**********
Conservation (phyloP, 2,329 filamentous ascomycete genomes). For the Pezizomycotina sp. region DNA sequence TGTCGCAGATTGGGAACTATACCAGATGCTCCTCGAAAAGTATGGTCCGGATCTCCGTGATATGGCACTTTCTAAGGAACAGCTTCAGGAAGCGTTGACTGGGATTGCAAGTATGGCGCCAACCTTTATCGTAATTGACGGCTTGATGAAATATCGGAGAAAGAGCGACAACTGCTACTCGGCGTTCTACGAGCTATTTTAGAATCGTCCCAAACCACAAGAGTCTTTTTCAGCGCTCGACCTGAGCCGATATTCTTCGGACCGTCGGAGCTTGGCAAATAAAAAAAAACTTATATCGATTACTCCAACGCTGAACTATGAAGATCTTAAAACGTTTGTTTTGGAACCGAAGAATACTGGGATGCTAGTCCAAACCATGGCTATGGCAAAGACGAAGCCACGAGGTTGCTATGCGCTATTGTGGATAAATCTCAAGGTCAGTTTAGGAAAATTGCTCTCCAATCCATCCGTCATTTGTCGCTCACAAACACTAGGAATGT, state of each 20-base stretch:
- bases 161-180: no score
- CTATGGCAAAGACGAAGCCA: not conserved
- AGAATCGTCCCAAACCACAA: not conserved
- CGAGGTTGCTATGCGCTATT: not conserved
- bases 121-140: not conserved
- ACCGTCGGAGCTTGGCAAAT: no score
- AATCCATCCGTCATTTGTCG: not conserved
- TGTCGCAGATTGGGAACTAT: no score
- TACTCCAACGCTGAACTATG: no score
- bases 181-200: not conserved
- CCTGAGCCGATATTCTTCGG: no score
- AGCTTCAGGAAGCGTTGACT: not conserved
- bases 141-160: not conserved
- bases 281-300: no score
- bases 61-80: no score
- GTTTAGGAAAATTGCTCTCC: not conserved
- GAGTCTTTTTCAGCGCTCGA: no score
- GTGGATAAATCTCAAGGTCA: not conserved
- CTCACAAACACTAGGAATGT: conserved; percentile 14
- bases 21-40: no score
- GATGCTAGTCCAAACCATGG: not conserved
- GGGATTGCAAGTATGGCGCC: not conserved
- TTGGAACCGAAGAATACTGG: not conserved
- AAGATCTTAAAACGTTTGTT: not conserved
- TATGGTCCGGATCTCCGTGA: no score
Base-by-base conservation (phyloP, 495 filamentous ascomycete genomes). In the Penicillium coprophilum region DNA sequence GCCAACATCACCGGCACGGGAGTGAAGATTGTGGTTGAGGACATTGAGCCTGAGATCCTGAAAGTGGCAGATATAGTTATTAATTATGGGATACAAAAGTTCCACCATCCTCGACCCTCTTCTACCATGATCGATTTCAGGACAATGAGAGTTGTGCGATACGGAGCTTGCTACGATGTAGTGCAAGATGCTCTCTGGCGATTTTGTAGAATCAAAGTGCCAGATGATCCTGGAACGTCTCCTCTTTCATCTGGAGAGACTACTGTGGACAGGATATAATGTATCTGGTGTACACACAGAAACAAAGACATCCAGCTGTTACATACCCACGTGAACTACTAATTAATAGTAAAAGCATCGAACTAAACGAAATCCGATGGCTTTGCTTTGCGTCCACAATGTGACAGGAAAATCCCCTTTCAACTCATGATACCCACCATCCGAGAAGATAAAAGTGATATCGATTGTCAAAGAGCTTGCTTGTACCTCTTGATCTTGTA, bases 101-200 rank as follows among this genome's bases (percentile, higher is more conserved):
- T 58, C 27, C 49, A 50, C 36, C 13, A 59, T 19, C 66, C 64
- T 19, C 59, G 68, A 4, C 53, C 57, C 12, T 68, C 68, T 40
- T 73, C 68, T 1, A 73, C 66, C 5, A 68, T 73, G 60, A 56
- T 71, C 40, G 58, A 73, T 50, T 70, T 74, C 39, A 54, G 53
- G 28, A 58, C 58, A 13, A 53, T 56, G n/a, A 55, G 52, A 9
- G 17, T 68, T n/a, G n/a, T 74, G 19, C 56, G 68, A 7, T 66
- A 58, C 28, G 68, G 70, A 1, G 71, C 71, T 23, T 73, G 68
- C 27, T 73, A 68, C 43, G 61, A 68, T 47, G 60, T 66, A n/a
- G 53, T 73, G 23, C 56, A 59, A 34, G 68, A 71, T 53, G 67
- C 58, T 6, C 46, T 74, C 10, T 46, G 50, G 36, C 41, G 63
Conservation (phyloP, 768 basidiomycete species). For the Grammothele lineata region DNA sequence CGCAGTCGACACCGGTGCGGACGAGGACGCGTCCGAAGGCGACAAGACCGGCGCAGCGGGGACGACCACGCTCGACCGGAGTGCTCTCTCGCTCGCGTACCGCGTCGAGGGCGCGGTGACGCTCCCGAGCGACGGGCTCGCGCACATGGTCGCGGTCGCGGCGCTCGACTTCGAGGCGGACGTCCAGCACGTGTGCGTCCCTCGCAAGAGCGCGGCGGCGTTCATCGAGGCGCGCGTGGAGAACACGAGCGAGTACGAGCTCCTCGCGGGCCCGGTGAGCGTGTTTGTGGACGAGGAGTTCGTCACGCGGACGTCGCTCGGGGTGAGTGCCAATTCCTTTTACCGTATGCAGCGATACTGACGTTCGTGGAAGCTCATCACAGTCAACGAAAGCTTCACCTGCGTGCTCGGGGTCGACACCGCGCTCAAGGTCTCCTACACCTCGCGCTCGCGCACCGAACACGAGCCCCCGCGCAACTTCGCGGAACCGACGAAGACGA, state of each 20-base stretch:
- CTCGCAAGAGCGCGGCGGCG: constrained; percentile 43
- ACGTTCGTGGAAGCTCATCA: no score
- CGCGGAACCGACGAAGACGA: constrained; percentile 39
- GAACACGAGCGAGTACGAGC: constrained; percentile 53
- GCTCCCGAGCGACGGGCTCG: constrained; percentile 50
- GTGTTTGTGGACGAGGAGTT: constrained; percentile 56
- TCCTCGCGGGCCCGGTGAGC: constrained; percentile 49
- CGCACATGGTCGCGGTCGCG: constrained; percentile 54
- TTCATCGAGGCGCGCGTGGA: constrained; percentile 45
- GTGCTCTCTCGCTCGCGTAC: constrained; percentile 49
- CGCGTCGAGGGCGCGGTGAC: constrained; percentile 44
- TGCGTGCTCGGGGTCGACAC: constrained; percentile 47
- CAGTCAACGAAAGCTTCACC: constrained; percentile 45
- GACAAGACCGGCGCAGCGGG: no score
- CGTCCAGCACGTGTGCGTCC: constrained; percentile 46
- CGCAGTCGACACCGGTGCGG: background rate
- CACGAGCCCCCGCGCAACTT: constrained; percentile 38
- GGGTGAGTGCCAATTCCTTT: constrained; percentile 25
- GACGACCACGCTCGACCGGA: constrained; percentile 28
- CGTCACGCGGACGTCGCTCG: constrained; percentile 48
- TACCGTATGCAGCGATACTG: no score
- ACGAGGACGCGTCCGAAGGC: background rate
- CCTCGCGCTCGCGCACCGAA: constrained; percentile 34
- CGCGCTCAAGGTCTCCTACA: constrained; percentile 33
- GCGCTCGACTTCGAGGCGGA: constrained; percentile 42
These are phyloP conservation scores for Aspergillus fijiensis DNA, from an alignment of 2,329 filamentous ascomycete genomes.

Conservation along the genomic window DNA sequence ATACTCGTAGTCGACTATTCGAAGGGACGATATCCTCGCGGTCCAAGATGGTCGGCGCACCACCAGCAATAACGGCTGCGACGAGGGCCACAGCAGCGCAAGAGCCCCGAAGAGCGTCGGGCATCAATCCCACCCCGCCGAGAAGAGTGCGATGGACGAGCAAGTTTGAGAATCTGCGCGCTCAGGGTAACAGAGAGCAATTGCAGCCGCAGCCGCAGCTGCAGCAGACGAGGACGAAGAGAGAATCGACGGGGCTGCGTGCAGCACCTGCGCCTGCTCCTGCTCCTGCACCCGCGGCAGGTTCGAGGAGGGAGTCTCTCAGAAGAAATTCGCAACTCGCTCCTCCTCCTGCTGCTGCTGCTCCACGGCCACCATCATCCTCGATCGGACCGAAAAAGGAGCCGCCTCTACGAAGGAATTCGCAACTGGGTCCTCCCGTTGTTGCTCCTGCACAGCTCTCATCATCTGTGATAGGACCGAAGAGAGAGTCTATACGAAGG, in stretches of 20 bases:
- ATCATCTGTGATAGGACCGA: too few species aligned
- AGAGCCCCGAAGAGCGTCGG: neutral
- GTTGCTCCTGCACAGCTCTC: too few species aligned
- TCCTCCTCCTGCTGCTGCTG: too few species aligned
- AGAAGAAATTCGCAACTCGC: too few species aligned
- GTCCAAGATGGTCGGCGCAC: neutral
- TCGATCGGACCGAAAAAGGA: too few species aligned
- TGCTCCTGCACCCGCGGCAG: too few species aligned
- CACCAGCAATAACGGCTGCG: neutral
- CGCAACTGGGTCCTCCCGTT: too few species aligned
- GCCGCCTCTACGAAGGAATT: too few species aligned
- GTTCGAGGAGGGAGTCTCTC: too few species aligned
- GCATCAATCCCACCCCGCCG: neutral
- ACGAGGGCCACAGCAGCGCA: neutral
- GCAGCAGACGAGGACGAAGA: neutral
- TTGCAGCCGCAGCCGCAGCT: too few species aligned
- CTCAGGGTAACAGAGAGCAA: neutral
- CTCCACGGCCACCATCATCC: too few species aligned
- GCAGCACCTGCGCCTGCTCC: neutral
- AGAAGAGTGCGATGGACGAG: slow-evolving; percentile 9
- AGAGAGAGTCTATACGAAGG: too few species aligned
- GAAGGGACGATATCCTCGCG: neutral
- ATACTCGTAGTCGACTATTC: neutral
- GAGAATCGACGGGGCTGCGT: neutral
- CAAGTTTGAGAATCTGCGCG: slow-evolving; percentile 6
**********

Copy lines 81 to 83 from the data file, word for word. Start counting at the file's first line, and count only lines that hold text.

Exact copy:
- TTGCAGCCGCAGCCGCAGCT: too few species aligned
- CTCAGGGTAACAGAGAGCAA: neutral
- CTCCACGGCCACCATCATCC: too few species aligned